Christmas Every Day & Other Stories by William Dean Howells

Christmas Every Day & Other Stories

byWilliam Dean Howells

Kobo ebook | November 2, 2015

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And they got to passing off almost anything for turkeys--half-grown humming-birds, and even rocs out of the Arabian Nights--the real turkeys were so scarce. And cranberries--well, they asked a diamond apiece for cranberries. All the woods and orchards were cut down for Christmas-trees, and where the woods and orchards used to be it looked just like a stubble-field, with the stumps. After a while they had to make Christmas-trees out of rags, and stuff them with bran, like old-fashioned dolls; but there were plenty of rags, because people got so poor, buying presents for one another, that they couldn't get any new clothes, and they just wore their old ones to tatters. They got so poor that everybody had to go to the poor-house, except the confectioners, and the fancy-store keepers, and the picture-book sellers, and the expressmen; and they all got so rich and proud that they would hardly wait upon a person when he came to buy. It was perfectly shameful!

Well, after it had gone on about three or four months, the little girl, whenever she came into the room in the morning and saw those great ugly, lumpy stockings dangling at the fire-place, and the disgusting presents around everywhere, used to just sit down and burst out crying. In six months she was perfectly exhausted; she couldn't even cry any more; she just lay on the lounge and rolled her eyes and panted. About the beginning of October she took to sitting down on dolls wherever she found them--French dolls, or any kind--she hated the sight of them so; and by Thanksgiving she was crazy, and just slammed her presents across the room.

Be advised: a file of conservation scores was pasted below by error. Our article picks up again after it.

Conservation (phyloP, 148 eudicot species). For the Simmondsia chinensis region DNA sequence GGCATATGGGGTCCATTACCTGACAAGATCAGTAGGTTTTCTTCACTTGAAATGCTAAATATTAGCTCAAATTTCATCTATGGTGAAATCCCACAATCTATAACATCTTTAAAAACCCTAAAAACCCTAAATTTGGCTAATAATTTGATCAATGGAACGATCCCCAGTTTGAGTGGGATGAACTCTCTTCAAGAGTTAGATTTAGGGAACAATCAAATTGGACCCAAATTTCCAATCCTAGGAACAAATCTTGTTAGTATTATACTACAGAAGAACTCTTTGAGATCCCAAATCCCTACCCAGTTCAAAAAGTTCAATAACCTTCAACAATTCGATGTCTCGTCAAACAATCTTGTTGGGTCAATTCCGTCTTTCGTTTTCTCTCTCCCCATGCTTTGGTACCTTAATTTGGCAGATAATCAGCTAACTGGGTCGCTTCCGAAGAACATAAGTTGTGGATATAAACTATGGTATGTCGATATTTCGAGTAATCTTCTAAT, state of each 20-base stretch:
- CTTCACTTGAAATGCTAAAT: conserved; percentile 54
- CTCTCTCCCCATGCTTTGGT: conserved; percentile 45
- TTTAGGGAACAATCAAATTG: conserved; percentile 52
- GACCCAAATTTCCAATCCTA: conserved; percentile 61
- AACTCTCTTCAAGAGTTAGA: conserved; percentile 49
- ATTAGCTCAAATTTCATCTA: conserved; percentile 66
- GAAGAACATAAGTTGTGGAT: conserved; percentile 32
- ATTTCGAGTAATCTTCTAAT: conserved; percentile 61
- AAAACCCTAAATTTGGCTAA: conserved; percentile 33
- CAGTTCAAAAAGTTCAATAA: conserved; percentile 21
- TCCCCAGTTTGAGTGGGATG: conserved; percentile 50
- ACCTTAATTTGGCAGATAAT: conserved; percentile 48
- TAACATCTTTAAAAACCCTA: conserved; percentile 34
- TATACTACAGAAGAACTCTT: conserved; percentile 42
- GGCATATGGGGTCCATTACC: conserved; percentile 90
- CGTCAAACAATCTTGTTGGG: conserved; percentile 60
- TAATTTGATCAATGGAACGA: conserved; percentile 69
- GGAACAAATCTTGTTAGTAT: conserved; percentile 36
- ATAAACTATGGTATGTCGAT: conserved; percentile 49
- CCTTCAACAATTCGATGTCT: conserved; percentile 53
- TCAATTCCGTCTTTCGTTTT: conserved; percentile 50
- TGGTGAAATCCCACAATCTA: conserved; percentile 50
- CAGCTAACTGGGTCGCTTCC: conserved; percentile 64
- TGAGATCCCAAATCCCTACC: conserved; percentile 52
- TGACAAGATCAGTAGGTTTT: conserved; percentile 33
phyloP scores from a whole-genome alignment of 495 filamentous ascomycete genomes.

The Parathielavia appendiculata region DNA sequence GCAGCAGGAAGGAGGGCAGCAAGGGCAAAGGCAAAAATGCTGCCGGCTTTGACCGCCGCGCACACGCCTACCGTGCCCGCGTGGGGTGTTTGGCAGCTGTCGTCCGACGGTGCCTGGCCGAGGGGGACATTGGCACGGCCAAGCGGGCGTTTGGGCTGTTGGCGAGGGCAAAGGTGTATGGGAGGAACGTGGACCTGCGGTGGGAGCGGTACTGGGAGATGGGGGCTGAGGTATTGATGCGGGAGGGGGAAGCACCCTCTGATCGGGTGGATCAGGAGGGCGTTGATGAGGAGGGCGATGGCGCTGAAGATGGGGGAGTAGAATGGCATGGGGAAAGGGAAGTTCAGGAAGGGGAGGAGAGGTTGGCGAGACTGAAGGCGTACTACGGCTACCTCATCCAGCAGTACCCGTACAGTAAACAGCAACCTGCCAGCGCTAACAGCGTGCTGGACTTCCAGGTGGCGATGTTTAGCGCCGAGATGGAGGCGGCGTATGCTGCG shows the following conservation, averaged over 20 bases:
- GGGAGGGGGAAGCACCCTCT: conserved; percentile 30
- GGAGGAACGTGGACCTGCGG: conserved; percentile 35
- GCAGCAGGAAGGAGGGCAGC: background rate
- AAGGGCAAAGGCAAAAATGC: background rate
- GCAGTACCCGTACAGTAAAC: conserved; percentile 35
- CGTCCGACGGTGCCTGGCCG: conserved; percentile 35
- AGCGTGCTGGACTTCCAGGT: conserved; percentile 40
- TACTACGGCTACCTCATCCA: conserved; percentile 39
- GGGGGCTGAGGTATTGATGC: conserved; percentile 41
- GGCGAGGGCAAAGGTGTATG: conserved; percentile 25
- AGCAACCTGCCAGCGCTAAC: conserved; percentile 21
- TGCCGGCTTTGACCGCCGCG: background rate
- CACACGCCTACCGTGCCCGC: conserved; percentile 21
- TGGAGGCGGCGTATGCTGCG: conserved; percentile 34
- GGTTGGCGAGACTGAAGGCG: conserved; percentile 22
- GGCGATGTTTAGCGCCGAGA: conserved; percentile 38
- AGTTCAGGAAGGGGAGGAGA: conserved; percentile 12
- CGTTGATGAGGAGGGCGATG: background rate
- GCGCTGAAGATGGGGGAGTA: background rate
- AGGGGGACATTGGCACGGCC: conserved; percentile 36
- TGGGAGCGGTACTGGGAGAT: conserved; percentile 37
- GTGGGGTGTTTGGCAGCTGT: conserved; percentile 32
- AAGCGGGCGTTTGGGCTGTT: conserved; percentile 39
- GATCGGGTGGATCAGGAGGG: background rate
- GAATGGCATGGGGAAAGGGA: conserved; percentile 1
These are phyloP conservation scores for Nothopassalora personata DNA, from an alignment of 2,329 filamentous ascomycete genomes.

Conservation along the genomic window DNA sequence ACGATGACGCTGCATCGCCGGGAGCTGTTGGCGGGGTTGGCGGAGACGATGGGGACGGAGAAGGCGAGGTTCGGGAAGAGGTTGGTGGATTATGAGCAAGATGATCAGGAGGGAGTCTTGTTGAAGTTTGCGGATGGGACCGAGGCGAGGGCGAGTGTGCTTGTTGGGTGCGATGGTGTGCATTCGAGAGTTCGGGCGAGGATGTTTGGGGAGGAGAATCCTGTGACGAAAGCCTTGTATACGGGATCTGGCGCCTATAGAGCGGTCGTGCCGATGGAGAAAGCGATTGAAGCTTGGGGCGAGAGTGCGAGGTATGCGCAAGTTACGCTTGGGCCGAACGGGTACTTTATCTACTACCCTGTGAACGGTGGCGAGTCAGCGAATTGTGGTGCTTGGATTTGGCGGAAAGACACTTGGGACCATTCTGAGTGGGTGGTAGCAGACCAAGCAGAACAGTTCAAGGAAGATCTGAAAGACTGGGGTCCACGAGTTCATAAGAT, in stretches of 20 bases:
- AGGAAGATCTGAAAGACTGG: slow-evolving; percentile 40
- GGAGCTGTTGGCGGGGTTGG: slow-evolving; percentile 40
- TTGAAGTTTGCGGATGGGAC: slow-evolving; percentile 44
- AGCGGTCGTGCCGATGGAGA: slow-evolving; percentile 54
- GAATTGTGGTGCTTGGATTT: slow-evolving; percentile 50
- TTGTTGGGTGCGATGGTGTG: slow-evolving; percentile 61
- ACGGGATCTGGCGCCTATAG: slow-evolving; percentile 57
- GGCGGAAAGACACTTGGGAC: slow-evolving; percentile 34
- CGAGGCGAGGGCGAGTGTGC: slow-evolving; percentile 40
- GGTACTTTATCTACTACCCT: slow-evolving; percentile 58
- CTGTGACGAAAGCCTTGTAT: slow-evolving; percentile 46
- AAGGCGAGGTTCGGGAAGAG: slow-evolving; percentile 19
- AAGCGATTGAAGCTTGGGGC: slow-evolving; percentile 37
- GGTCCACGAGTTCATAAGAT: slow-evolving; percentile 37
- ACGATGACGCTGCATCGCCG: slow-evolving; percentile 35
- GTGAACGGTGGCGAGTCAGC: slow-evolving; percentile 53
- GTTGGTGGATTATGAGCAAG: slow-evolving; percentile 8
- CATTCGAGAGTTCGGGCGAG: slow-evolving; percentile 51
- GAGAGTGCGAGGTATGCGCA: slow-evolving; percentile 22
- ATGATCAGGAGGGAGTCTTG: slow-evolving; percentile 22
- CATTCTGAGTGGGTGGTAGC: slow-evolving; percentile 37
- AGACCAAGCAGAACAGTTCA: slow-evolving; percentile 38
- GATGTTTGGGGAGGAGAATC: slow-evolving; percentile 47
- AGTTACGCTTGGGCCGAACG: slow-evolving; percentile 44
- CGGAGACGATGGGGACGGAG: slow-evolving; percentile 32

By that time people didn't carry presents around nicely any more. They flung them over the fence, or through the window, or anything; and, instead of running their tongues out and taking great pains to write "For dear Papa," or "Mamma," or "Brother," or "Sister," or "Susie," or "Sammie," or "Billie," or "Bobbie," or "Jimmie," or "Jennie," or whoever it was, and troubling to get the spelling right, and then signing their names, and "Xmas, 18--," they used to write in the gift-books, "Take it, you horrid old thing!" and then go and bang it against the front door. Nearly everybody had built barns to hold their presents, but pretty soon the barns overflowed, and then they used to let them lie out in the rain, or anywhere. Sometimes the police used to come and tell them to shovel their presents off the sidewalk, or they would arrest them.

"I thought you said everybody had gone to the poor-house," interrupted the little girl.

Title:Christmas Every Day & Other StoriesFormat:Kobo ebookPublished:November 2, 2015Publisher:Liongate PressLanguage:English

The following ISBNs are associated with this title:

ISBN:9990051220902

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